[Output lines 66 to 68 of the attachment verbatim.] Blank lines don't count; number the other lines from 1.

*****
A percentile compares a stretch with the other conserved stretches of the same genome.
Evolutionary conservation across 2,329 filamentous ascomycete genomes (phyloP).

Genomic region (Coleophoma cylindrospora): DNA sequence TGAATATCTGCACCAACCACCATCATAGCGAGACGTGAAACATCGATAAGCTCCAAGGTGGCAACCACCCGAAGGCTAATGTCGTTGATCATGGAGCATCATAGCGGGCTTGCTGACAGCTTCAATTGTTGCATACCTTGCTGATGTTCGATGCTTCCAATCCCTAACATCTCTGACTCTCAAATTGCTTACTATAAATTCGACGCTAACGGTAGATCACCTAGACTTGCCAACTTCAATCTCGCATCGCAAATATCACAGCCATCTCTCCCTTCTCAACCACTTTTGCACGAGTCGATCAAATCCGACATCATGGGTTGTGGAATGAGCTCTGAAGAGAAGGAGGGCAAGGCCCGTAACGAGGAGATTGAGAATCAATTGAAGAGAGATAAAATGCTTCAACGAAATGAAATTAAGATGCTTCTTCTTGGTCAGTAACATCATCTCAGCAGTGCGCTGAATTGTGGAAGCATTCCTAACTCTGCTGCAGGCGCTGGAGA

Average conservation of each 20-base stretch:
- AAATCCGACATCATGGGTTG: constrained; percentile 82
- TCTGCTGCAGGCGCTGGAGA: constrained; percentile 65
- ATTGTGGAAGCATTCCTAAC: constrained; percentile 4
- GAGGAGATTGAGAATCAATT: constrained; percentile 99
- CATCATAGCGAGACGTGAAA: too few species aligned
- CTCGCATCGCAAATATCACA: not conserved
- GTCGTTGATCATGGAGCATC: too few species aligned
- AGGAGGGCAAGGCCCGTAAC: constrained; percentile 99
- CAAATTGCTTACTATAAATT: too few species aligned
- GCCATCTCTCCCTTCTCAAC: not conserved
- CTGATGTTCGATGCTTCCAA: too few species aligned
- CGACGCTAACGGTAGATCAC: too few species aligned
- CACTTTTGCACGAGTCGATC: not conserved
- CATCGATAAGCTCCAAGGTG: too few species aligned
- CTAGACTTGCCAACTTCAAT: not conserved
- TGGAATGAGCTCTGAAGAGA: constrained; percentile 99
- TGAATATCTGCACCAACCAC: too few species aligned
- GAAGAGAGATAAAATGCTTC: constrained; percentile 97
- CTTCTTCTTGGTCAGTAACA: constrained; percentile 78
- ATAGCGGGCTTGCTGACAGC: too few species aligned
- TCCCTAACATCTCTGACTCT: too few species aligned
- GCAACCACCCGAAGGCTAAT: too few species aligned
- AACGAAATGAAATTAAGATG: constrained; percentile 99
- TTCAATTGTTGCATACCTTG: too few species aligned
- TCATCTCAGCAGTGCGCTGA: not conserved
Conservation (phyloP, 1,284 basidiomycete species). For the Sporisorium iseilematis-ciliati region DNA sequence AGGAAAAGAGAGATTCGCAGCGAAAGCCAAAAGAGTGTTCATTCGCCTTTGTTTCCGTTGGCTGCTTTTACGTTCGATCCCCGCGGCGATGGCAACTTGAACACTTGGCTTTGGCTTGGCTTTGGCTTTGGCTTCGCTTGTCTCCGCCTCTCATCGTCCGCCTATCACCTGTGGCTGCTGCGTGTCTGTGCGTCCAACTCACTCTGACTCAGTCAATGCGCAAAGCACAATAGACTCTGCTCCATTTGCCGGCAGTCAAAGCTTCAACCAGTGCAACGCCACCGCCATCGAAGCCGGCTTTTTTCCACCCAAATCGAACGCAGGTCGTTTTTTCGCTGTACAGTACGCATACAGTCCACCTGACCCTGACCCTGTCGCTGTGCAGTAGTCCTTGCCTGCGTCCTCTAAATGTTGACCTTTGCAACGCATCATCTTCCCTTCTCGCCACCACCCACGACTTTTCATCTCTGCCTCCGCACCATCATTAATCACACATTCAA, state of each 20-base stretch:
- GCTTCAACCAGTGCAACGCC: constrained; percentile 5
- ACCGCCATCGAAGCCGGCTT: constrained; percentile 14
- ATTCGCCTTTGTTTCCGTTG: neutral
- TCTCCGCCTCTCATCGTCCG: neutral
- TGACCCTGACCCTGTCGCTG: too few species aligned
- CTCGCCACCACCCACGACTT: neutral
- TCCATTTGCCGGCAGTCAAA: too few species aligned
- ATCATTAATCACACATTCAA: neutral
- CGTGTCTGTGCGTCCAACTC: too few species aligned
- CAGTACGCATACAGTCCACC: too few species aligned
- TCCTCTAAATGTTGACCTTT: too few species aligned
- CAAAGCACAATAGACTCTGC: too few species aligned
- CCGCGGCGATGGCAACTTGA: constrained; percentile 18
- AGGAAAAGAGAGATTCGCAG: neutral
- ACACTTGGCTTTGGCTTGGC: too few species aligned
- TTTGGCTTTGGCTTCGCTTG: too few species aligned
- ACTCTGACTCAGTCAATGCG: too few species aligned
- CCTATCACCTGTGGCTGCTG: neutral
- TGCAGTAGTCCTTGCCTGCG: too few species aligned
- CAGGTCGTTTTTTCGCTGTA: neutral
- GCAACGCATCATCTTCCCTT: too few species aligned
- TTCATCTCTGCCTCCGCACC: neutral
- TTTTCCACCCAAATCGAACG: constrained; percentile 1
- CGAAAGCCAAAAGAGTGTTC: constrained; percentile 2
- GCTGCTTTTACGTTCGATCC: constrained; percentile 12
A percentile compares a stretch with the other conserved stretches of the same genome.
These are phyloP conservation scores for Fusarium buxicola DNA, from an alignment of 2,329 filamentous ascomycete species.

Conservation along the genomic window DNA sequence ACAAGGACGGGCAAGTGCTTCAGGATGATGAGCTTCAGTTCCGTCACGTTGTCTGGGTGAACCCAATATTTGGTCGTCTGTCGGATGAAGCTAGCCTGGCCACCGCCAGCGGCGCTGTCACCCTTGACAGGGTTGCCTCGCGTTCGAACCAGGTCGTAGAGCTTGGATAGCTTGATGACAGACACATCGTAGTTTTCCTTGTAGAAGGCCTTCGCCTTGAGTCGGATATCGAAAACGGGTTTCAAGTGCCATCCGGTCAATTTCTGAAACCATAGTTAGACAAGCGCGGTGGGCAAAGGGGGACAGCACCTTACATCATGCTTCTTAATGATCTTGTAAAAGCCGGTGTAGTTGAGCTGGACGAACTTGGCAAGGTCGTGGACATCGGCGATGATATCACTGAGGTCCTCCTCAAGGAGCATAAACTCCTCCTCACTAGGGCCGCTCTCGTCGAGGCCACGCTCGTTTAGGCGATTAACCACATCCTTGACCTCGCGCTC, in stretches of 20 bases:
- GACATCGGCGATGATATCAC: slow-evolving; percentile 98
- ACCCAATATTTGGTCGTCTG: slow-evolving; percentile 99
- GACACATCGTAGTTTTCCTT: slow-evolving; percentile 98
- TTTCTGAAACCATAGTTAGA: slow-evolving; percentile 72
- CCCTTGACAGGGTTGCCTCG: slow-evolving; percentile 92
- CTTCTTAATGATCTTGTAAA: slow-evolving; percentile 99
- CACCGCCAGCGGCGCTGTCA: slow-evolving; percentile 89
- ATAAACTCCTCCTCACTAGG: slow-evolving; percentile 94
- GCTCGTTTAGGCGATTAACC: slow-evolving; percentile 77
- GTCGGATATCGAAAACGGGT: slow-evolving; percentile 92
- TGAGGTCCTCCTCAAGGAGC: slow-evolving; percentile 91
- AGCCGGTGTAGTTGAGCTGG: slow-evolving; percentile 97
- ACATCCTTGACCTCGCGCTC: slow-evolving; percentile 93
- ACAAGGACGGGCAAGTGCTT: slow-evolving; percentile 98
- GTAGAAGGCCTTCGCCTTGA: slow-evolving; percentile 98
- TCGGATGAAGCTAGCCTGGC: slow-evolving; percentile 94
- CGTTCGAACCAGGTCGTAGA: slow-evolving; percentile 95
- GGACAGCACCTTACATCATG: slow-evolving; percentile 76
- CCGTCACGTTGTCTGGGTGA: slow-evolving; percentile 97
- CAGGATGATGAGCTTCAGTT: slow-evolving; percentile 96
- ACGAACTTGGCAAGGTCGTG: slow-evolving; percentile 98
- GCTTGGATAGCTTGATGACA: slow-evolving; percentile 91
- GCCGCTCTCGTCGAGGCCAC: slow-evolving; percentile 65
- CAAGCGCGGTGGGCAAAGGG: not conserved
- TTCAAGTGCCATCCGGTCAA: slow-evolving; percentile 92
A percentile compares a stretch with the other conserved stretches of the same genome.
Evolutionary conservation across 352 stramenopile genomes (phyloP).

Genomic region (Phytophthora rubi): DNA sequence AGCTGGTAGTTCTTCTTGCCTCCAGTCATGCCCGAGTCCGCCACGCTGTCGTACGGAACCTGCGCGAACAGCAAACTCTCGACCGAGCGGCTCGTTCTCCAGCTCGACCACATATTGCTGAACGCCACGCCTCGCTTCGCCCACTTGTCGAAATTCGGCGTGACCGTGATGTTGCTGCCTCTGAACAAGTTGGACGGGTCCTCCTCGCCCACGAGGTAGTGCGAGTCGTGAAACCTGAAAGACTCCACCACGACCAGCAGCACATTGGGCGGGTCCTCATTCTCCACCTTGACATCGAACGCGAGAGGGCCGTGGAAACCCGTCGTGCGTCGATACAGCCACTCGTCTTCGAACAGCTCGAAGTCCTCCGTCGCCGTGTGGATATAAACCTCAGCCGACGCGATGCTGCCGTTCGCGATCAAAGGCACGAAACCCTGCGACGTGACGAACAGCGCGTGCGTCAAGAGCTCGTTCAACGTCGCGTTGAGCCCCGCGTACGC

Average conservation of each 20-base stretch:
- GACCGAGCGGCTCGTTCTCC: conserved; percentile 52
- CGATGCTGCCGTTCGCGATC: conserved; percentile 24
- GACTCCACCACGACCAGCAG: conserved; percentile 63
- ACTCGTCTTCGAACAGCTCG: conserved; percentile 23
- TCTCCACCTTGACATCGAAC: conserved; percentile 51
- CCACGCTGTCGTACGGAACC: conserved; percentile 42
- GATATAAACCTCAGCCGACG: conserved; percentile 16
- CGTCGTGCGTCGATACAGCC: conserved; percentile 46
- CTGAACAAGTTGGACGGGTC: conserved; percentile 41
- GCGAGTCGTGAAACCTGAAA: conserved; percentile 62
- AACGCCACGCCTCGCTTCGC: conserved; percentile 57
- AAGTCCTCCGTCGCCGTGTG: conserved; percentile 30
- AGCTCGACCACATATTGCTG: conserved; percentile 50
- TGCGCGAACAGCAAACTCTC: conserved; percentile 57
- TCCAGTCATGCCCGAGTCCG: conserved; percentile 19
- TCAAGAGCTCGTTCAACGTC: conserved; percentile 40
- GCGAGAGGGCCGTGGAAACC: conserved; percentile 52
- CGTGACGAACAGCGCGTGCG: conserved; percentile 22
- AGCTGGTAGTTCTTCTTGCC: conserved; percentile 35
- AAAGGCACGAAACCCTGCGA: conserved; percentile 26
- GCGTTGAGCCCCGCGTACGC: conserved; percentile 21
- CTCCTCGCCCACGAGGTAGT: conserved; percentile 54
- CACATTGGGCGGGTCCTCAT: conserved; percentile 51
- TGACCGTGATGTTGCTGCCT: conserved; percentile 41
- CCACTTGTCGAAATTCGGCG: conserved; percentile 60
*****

- ATAAACTCCTCCTCACTAGG: slow-evolving; percentile 94
- GCTCGTTTAGGCGATTAACC: slow-evolving; percentile 77
- GTCGGATATCGAAAACGGGT: slow-evolving; percentile 92